Session Title: Pain: Basic and Clinical Aspects
Session Type: Abstract Submissions (ACR)
Healthcare must be patient-centered to achieve optimal outcomes and quality of life. From this perspective, it is significant that patients with rheumatoid arthritis (RA) sometimes rate their disease activity as much higher than their rheumatologists. This ‘discordance’ is mediated in part by patient-reported pain. In this study, our objective was to characterize the qualities of pain reported by patients in the context of patient-physician discordance.
We conducted an observational study of consecutive patients with RA recruited between July 2008 and December 2010. A physician joint assessor, who was independent from treatment decision-making, performed a standardized clinical evaluation. Positive discordance was defined as the patient global assessment being ≥25-mm higher than the physician global assessment of disease activity. Patients completed the pain visual analog scale (VAS; range: 0 – 100 mm) and the Short Form McGill Pain Questionnaire (SF-MPQ), including the sensory (range: 0 – 33) and affective (range: 0 – 12) scales. Examples of sensory characteristics are “sharp, aching or throbbing,” and examples of affective characteristics are “sickening, fear-causing, or punishing-cruel.” We abstracted electronic medical records to collect demographics, laboratory data, smoking status, and body mass index (kg/m2). Correlations between explanatory variables and the presence of positive discordance were determined using Spearman methods, adjusting for RA characteristics.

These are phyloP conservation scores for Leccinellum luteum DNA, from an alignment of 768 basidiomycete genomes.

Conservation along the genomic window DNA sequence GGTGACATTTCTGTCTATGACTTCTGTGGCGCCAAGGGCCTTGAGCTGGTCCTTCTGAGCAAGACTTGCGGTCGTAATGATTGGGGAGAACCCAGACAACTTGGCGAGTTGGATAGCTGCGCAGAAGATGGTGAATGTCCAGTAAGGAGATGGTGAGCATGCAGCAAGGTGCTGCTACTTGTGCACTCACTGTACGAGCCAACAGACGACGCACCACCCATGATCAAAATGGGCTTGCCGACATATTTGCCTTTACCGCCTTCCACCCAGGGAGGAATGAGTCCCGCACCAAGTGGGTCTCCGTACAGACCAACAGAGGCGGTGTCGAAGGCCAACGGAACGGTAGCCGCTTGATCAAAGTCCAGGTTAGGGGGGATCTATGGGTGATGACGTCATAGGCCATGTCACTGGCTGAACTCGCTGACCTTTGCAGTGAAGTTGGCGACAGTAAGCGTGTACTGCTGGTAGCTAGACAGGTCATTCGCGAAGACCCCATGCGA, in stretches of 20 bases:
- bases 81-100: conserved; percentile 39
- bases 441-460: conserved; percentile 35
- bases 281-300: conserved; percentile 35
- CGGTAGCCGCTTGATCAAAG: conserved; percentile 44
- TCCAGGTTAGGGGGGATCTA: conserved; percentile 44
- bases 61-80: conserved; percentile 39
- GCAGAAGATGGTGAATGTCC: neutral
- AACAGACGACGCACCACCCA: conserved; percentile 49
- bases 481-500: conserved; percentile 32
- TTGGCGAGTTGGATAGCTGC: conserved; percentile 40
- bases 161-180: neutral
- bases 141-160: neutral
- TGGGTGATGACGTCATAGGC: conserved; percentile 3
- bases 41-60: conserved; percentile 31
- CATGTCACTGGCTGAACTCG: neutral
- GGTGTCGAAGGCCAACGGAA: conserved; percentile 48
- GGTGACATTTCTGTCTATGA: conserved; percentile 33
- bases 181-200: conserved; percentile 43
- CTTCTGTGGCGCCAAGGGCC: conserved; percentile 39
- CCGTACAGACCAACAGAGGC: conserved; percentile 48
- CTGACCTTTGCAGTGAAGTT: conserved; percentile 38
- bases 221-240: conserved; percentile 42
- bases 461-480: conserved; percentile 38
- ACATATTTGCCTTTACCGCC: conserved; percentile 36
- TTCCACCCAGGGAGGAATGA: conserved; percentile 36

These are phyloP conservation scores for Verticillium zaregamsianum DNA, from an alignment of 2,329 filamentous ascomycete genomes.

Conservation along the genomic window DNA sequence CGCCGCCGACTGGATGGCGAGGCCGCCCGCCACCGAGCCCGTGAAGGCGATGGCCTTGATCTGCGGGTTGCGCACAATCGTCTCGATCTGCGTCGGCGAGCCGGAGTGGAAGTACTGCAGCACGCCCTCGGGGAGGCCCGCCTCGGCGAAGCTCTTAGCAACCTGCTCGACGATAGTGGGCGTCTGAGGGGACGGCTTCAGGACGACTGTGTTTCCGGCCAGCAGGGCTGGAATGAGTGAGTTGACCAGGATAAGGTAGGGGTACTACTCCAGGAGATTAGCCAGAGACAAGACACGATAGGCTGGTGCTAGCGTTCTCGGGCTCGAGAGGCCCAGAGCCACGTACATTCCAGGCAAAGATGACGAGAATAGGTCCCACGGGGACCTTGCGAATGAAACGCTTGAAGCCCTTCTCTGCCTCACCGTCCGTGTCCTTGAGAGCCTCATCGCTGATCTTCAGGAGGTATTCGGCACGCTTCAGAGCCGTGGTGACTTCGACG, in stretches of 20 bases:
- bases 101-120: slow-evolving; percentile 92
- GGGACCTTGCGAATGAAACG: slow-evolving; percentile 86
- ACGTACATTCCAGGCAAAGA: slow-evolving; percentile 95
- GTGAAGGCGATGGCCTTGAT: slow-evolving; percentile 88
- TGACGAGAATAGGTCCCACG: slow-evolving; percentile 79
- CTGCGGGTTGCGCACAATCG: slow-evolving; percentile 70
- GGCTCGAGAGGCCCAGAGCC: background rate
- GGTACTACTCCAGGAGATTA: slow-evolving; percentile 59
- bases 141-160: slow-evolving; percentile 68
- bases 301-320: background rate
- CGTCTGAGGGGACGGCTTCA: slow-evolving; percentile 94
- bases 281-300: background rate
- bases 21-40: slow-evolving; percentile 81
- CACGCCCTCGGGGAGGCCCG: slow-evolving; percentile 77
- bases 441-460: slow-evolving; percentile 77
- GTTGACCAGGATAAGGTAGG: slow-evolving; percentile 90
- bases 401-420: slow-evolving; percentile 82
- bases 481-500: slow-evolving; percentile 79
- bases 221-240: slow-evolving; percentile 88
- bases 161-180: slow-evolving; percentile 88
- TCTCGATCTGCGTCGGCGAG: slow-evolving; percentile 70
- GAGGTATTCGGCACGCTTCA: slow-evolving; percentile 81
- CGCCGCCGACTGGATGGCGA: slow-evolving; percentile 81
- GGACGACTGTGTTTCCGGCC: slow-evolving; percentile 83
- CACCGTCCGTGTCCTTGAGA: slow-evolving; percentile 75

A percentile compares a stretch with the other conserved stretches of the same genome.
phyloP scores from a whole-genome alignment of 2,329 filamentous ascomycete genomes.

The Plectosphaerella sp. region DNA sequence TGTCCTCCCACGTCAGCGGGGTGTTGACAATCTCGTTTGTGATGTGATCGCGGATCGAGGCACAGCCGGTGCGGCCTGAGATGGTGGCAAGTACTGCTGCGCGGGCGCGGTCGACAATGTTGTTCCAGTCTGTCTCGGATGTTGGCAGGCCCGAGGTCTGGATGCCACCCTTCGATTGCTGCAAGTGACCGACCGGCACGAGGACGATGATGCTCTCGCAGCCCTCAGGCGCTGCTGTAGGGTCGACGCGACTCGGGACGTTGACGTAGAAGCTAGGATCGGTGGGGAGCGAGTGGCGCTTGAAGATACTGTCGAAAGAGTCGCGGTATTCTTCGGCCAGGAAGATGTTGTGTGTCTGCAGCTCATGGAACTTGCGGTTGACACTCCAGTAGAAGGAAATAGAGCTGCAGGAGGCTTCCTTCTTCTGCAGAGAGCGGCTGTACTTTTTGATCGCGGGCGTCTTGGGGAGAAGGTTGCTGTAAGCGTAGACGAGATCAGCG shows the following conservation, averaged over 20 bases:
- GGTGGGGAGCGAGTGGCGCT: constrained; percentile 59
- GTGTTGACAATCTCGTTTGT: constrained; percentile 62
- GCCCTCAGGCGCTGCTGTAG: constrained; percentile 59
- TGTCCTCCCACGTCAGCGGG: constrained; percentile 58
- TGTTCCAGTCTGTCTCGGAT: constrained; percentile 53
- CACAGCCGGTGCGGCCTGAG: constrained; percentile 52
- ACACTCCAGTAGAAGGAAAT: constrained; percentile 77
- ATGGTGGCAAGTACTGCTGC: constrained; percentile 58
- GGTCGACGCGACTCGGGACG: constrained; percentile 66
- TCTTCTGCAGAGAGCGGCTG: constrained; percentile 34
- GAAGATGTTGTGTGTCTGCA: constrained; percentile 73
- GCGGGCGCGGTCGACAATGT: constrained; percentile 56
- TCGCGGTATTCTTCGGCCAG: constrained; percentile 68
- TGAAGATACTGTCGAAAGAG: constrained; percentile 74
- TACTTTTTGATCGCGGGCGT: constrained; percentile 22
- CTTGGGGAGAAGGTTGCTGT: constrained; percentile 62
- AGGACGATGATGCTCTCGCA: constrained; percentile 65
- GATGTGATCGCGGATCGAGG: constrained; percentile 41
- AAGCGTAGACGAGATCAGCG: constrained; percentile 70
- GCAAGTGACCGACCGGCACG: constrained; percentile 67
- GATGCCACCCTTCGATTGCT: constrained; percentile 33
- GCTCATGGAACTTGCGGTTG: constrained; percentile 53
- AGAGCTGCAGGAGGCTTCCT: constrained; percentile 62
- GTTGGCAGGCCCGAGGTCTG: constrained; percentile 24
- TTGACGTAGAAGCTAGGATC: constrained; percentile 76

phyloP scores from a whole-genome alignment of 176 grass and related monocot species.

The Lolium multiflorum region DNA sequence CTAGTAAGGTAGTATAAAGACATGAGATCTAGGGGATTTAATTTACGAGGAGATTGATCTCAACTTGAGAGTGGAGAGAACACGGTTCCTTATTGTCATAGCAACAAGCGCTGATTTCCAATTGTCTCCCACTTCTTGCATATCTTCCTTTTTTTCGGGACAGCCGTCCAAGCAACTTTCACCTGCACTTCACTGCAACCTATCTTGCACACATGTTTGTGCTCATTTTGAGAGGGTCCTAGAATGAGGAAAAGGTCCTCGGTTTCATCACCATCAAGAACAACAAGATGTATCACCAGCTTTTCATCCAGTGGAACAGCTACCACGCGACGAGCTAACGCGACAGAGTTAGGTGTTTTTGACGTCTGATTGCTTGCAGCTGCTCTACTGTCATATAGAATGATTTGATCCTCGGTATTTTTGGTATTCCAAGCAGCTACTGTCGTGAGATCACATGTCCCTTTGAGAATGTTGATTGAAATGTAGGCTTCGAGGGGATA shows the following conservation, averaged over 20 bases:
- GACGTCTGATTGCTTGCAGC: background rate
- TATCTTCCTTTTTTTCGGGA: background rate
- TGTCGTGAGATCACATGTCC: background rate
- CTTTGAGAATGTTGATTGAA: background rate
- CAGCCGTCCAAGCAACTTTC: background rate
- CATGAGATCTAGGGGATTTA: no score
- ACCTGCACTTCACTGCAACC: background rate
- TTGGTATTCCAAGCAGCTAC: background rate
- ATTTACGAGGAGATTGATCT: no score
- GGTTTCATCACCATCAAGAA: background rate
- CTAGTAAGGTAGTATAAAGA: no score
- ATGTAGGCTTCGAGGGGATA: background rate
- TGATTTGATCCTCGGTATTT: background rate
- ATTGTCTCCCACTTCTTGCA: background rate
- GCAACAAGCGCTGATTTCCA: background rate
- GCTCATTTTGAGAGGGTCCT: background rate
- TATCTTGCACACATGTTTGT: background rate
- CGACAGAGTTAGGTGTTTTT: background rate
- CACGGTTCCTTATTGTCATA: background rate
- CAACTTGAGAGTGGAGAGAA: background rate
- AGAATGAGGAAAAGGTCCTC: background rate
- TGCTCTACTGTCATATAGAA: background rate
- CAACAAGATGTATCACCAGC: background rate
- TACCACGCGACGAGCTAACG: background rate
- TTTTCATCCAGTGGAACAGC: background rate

A total of 127 patients with RA were recruited (mean age 55.6 years; mean disease duration 6.8 months; 63% female). The mean (SD) pain VAS was 47 (26) mm. The median (range) scores for the SF-MPQ sensory and affective scales were 10 (0 to 29) and 2 (0 to 9). Positive discordance (i.e., patient high) was associated with higher pain (r = 0.37, p = <0.001) and fatigue (r = 0.32, p<0.001). The SF-MPQ data showed that positive discordance was more strongly associated with affective characteristics of pain (r = 0.30, p <0.001) than sensory characteristics of pain (r = 0.23, p = 0.013). The association of positive discordance with SF-MPQ affective pain was independent of age, sex, rheumatoid factor, anti-CCP antibodies, body mass index, smoking status, and use of prednisone or disease-modifying drugs.
The significance of this study is that in the context of positive discordance, patients are more likely to describe their pain using words that have affective or emotional connotations. This finding could reflect activation of pain, mood, and fear networks in the brain. Future research should evaluate the connectivity between these brain networks in the setting of patient-physician discordance and determine their relationship to subclinical immune/inflammatory status. The positive impact could be the development of new approaches that better alleviate pain and improve quality of life in our patients.
J. M. Davis III,
C. S. Crowson,
C. J. Michet,
E. L. Matteson,
S. E. Gabriel,
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ACR Meeting Abstracts - https://acrabstracts.org/abstract/pain-characteristics-among-patients-with-rheumatoid-arthritis-in-the-context-of-patient-physician-discordance-in-disease-activity-assessments/